Gangs and Sex Trafficking in San Diego. Groundbreaking Study by Kroc School Faculty, Dr. Ami Carpenter

Gangs and Sex Trafficking in San Diego. Groundbreaking Study by Kroc School Faculty, Dr. Ami Carpenter

Five years ago, with several thousand dollars in seed funding from the School of Peace Studies, I began studying the connection of San Diego street gangs to underground economies. The research fit more broadly with my interests in community resilience to violence, the shifting identities of young people involved in armed groups, and how those groups are linked to black markets. One of my graduate students, Stacey Cooper, worked on the study with me. Her interest, and considerable talent, was using GIS to map various crimes by gang territory. That research led to an article in the Journal of Gang Research, and to an interesting side finding: we identified 10 gangs and criminal networks involved in sex trafficking.

Today, after receiving close to half a million in funding from the National Institute of Justice, we know that the actual (minimum) number of gangs involved in sex trafficking is 11 times larger – 110 to be precise. We can also estimate for the first time, the minimum number of Commercially Sexually Exploited People (CSEP) in San Diego County per year. Currently that range is between 8830 and 11,773 per year, with an average age of entry between 14 to 15 years old. Instead of one graduate student researcher, this study involved 10 undergraduate and graduate students. A special shout-out goes to Lars Almquist for his mad project management and interviewing skills, and a seemingly endless supply of patience.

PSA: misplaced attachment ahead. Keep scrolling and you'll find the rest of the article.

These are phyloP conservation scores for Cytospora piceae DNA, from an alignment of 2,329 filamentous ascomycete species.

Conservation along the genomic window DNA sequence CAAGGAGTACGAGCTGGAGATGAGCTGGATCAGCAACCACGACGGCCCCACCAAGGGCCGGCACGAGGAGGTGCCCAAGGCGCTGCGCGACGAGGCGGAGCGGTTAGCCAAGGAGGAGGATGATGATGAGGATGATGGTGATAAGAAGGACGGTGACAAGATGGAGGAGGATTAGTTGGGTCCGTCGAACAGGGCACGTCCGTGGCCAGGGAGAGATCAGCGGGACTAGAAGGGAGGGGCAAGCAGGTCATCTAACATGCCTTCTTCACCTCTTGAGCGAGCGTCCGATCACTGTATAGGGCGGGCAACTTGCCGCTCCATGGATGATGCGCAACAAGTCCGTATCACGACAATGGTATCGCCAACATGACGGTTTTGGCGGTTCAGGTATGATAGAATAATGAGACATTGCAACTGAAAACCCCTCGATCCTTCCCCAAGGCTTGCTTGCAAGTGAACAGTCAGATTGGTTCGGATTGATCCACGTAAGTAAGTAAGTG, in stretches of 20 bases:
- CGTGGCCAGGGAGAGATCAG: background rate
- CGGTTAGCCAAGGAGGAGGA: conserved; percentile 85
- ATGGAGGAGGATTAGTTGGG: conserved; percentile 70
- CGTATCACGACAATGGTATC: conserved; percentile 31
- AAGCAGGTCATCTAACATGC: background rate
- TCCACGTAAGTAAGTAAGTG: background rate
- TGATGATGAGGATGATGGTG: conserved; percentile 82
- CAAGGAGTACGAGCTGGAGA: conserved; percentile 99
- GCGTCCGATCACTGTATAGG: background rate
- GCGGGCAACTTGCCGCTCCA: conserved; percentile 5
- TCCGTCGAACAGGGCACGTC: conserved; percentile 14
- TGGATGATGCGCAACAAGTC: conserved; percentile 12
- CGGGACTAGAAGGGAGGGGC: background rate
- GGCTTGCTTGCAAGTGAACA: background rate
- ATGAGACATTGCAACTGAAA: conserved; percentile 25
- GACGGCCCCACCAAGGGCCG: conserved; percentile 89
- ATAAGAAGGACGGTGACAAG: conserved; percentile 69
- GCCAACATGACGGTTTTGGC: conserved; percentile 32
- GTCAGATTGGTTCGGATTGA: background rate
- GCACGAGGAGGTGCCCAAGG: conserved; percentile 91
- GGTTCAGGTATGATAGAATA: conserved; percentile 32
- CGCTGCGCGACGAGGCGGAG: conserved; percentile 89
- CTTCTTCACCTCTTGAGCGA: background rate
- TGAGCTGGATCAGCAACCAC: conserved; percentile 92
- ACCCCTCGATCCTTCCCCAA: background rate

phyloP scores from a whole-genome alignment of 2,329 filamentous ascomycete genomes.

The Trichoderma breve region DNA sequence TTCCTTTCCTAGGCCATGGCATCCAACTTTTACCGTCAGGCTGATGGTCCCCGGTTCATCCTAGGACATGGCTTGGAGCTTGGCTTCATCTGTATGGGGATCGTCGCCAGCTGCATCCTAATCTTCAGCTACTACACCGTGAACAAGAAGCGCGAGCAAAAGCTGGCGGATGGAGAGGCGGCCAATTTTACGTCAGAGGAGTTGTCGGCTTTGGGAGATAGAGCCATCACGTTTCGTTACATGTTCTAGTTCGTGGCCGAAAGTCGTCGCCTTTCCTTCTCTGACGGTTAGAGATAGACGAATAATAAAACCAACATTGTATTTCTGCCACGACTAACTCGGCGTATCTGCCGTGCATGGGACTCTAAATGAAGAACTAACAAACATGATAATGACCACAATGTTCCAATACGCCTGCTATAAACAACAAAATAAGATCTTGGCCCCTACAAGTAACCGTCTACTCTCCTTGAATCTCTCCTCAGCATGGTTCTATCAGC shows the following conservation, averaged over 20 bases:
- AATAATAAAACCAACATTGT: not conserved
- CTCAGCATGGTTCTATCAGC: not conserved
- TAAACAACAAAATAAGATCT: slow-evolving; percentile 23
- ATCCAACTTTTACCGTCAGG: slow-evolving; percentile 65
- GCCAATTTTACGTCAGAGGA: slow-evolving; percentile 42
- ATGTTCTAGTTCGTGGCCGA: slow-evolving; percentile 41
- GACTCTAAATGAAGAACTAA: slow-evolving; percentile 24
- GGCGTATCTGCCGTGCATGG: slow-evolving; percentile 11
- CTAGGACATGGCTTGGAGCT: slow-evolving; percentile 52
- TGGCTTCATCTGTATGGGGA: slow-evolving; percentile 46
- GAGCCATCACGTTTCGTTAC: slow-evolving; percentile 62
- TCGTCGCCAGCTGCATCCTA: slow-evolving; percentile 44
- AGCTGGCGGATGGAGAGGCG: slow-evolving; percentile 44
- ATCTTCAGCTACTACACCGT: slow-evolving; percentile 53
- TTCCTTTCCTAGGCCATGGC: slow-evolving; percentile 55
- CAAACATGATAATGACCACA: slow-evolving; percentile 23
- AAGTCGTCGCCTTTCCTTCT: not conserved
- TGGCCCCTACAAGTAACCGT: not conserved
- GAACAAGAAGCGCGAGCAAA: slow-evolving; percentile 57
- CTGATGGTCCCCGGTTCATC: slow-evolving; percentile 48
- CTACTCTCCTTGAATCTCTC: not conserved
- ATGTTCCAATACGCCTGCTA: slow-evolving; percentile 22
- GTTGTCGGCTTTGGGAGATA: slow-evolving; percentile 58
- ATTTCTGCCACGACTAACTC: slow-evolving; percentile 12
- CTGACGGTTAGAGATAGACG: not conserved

“Gangs and Sex Trafficking in San Diego”[1] is a groundbreaking in several ways. First, it focused narrowly on one of the most understudied aspects of human trafficking in the United States: the relationship of street gangs as facilitators of sex trafficking. My research team and I gathered and analyzed data from hundreds of current and former gang members, schools, law enforcement agencies, and victim service providers. Our goal was to integrate the different kind of data gathered by each organization to come up with credible estimates of the scale and nature of sex trafficking in San Diego County. The puzzle pieces were there, they just needed to be put together.